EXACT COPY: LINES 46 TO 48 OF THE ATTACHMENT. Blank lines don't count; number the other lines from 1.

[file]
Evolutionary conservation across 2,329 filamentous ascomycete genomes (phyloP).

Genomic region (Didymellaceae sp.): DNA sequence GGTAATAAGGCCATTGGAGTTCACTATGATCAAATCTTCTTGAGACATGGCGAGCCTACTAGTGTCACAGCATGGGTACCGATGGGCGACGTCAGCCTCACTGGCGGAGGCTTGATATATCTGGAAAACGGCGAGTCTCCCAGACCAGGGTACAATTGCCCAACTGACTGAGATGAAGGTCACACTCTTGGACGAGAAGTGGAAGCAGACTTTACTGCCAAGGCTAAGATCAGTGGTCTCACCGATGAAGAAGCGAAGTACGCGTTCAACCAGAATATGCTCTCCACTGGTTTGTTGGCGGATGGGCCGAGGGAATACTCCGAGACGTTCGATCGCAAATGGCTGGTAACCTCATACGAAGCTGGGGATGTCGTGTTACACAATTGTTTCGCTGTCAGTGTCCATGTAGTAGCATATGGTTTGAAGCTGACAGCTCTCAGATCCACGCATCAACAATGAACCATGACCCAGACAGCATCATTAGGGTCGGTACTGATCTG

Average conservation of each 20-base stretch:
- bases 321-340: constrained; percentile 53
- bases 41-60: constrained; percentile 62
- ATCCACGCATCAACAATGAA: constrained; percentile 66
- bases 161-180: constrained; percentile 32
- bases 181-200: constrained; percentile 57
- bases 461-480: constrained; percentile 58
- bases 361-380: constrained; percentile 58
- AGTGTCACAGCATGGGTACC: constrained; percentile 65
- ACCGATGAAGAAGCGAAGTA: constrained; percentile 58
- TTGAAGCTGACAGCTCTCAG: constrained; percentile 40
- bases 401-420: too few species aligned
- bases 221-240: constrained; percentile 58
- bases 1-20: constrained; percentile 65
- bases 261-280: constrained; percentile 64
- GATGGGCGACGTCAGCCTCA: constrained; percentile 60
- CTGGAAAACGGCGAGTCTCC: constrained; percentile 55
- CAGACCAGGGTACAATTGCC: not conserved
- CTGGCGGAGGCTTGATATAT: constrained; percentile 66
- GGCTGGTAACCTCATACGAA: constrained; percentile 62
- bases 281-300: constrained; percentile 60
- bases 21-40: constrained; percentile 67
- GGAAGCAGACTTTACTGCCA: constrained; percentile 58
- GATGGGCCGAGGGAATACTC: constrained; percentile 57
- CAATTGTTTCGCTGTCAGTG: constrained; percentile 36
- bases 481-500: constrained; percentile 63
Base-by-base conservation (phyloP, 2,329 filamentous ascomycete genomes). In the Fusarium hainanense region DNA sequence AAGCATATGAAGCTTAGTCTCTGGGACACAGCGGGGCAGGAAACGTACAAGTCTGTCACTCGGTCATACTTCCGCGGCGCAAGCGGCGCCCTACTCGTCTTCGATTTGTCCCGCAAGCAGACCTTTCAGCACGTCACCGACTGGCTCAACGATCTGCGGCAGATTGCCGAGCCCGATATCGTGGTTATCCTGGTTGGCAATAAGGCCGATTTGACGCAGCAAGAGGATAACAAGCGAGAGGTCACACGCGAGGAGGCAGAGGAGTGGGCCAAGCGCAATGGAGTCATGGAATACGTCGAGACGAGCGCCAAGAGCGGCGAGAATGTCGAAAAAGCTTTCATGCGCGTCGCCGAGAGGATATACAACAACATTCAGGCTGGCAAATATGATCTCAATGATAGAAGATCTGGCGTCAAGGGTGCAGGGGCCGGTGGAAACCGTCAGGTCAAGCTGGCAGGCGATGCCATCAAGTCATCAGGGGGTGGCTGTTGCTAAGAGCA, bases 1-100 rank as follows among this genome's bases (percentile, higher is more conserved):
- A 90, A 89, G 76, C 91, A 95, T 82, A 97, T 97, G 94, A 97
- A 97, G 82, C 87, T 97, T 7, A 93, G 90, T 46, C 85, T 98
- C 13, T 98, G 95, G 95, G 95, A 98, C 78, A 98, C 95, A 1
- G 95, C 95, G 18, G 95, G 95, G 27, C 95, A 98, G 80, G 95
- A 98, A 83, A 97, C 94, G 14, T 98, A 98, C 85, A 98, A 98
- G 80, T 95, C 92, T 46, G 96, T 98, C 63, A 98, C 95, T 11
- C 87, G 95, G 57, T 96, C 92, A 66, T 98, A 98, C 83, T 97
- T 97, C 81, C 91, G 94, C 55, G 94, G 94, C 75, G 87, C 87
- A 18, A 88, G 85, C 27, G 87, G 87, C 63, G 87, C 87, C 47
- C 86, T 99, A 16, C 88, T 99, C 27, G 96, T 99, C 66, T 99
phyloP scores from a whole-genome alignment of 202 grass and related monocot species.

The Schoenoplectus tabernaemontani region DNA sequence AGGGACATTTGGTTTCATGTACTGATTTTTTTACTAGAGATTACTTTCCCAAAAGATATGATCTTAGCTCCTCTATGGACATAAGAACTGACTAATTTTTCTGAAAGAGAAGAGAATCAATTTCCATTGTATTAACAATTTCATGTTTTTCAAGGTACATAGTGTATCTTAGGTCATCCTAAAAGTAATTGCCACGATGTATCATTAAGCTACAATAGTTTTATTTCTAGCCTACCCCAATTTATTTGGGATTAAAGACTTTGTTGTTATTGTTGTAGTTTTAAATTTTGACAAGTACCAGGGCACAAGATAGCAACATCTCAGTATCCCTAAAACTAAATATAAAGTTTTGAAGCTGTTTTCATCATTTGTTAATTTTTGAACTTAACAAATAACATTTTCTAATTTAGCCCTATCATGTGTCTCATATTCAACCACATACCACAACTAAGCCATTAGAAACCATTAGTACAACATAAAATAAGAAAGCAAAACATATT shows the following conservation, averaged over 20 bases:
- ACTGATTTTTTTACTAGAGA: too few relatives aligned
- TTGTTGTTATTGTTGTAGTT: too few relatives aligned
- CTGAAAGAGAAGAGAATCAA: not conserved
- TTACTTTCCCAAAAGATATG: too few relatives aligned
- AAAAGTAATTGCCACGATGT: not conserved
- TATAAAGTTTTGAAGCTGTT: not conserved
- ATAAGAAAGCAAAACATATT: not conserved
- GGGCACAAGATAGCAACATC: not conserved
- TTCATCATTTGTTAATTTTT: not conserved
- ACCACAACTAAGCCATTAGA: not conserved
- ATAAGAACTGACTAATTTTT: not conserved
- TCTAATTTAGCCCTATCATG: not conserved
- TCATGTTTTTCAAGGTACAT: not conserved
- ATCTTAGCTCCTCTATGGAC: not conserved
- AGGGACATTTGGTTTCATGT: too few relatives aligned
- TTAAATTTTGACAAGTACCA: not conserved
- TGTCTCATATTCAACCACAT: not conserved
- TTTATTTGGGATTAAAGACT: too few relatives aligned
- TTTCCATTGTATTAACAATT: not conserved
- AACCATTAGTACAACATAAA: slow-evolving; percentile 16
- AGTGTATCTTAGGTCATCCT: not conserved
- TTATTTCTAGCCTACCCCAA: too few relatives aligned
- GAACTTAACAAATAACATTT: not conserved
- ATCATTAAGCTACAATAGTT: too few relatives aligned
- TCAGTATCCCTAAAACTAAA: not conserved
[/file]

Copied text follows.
- AAAAGTAATTGCCACGATGT: not conserved
- TATAAAGTTTTGAAGCTGTT: not conserved
- ATAAGAAAGCAAAACATATT: not conserved